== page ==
The lyrics for Bharata Natyam were written many hundred years ago, when humanity’s primary concern was the longing to find God or be united with the eternal One. The lyrics were primarily in Tamil and Telugu with later dancers bringing in the voices of Kabir, Meera and other medieval poets.
Today some of us wish to speak of other, more current issues and thoughts, still using the sophistry of the dance style of Bharata Natyam. Finding My Voice brings to audiences thoughts on global warming, live in relationships, an atheists relationship with the Goddess, sexual preferences and the growing intolerance in the world, all in the strictest and most complex Pandanallur Bharata Natyam vocabulary.
In Out of Bounds, Revanta Sarabhai and Pooja Purohit pose the question: what happens when you dissect Bharata Natyam to its core? The two dancers look for a new narrative, while their bodies still carry traces of the past. We see, in three chapters, a man and a woman transform the pure form of their dance to a story about relationships.
Choreography: Mallika and Revanta Sarabhai
“Sarabhai breaks open the language of classical dance” – De Volkskraant, 2015
Co-presented by Natya Dance Theatre and Nrithyanjali School of Dance, Leela Samson’s Spanda Dance Company brings NADI to the Chicago area. Spanda Dance is a group founded in 1995 that presents works conceived and choreographed by Leela Samson, explores group dynamics in Bharata Natyam. Spanda seeks to establish a relevant dialogue between dance, music and stage craft.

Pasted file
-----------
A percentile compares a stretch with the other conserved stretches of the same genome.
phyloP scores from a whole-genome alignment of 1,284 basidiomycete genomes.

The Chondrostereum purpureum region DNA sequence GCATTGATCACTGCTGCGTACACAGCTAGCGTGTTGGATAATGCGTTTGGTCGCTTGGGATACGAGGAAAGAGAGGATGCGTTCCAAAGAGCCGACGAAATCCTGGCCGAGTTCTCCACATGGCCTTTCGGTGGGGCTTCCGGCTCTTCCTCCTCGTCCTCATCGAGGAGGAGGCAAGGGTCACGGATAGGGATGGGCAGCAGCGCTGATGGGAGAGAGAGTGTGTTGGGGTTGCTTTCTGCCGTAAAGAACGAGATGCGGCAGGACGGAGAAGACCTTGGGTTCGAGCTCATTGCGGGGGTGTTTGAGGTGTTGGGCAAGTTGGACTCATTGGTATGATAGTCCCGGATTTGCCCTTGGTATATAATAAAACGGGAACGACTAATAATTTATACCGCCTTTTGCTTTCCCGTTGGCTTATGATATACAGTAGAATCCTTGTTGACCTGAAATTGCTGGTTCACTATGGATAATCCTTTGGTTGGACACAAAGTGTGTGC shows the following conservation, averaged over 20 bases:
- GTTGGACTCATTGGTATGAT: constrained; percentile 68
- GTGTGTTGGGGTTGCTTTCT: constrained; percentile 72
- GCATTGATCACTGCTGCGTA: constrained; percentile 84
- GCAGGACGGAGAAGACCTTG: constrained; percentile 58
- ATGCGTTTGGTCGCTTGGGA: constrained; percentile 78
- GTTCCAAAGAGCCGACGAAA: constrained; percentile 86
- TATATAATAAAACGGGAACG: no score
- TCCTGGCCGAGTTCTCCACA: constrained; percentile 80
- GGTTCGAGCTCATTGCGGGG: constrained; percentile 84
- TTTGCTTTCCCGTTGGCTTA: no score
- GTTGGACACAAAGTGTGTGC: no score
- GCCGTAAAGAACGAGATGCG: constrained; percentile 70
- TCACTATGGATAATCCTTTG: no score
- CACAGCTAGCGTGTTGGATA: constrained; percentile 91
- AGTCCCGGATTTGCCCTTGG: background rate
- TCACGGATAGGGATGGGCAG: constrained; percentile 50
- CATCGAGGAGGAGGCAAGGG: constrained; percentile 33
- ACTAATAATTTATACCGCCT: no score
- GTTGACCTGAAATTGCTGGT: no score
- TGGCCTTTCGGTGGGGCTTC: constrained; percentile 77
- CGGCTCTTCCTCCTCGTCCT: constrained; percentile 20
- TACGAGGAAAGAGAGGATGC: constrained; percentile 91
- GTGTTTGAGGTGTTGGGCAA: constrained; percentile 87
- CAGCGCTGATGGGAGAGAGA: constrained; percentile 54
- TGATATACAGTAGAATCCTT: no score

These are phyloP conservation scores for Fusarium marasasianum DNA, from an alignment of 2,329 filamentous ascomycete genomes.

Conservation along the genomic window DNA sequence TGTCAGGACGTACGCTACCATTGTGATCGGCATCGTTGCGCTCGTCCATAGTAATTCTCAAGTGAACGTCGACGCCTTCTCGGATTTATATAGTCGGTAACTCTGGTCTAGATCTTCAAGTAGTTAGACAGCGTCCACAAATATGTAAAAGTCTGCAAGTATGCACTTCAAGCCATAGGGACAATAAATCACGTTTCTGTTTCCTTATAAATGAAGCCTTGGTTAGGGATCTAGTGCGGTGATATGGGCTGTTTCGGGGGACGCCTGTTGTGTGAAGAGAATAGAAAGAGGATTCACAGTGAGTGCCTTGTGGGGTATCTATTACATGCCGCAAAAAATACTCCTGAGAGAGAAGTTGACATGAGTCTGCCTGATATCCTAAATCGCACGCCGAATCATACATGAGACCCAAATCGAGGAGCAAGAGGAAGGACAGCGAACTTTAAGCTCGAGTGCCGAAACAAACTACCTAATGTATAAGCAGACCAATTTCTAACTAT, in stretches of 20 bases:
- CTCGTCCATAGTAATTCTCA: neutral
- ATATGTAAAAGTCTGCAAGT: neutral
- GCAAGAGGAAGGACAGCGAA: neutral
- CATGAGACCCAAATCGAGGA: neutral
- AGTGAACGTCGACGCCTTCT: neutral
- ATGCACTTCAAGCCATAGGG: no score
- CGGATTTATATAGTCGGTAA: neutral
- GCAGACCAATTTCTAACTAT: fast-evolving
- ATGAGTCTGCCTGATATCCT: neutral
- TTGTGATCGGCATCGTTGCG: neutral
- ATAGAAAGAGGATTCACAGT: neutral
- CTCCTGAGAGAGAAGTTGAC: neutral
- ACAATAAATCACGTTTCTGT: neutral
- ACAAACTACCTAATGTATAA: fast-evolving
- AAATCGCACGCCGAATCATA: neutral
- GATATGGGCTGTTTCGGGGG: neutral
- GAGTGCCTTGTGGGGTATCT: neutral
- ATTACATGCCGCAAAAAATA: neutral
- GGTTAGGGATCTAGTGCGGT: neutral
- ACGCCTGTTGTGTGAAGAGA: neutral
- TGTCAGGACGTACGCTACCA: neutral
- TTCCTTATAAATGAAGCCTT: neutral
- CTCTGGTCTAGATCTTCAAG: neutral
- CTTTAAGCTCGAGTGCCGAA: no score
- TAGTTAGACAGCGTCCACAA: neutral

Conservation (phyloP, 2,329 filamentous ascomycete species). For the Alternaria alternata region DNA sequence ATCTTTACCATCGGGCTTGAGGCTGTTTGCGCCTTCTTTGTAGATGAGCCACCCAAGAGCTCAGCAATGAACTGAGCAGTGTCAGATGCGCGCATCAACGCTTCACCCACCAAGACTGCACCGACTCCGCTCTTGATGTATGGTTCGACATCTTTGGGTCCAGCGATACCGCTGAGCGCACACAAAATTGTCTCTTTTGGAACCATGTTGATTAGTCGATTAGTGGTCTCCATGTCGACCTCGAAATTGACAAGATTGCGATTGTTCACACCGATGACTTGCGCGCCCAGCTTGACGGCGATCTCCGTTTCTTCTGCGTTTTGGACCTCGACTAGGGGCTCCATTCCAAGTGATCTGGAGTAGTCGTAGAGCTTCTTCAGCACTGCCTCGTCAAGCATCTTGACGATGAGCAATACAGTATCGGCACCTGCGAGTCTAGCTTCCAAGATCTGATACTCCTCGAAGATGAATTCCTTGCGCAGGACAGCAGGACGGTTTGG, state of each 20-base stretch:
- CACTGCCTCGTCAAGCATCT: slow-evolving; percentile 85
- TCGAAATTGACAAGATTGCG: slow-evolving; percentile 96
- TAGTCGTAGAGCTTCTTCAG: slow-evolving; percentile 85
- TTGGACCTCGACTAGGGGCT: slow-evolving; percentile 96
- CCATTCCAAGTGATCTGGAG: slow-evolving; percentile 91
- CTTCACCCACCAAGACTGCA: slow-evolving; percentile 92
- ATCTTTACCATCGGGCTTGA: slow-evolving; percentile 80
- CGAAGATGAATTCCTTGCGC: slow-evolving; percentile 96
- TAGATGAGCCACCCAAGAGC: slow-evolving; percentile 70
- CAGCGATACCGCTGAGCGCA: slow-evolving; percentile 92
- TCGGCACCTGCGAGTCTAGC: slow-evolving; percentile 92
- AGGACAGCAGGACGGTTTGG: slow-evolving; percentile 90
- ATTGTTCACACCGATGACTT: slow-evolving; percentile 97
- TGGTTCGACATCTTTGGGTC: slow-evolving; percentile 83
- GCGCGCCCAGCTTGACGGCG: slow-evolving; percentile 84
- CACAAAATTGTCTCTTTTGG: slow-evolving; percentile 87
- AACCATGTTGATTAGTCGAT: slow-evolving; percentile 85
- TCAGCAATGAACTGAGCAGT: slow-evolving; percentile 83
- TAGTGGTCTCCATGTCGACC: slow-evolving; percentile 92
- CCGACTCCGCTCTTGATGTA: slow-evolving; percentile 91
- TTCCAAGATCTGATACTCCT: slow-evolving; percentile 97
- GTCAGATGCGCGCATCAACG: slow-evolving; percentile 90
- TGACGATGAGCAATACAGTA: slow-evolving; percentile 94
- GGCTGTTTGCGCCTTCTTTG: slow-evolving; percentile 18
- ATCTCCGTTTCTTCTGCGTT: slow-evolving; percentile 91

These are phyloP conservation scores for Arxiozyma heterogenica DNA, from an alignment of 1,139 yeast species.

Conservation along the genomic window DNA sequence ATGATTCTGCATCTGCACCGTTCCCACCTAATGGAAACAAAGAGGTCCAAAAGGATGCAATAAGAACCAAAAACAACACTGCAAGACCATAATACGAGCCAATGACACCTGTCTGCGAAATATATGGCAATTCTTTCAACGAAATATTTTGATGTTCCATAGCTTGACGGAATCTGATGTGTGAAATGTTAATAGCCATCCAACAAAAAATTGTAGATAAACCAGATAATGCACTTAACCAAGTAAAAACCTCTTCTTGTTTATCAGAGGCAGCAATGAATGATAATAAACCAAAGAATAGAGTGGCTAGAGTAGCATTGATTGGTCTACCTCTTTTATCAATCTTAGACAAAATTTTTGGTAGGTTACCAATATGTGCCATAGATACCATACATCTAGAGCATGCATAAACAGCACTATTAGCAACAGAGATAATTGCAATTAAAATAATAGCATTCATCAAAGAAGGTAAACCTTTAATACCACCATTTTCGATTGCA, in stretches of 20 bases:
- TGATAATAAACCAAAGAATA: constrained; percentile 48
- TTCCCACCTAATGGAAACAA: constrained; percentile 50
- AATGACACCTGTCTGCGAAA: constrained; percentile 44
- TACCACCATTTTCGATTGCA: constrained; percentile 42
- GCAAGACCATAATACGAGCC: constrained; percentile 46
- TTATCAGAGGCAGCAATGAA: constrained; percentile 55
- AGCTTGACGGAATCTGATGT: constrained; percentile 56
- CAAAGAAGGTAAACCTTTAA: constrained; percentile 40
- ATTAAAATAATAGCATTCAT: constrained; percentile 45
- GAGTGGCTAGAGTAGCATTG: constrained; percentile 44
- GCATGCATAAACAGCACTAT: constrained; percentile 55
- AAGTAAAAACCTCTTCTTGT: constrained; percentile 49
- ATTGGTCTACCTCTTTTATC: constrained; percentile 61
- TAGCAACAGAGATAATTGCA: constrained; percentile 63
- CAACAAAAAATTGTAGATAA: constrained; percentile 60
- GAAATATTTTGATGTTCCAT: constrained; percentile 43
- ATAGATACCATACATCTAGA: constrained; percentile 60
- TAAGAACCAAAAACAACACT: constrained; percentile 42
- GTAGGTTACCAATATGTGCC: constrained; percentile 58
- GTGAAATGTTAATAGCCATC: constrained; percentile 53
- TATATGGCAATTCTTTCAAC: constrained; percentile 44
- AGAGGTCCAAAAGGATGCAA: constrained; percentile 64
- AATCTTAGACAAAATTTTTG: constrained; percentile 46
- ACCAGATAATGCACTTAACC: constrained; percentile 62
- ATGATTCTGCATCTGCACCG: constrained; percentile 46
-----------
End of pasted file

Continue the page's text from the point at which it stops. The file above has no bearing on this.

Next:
From Sufi fakirs in the North to Baul singers in Bengal to Sangam poetry and classical composers in the South, an ocean of poetry has been penned inspired by the river. NADI explores the love and longing, the physical changes and the deep philosophy that the river inspired through the centuries-old voices of India’s poets. NADI includes eclectic selection of poems in different languages and musical genres from the thumris of Varanasi, to Tagore’s melodies and the Baul renderings of Bengal, to Sangam poetry, the previous centuries Dikshitar, and to modern-day Girish Karnad of the South. These pieces are tied together by Rajkumar Bharathi, who has used some traditional tunes and has re-composed others to create dialogue between music genres and between languages of the vast nation of India. NADI is a common link with elements like the river teaching man the usefulness and beauty of nature and our link to it.
You may also be interested in extensive listings of Indian Dance and Music Academies in the US from GaramChai.com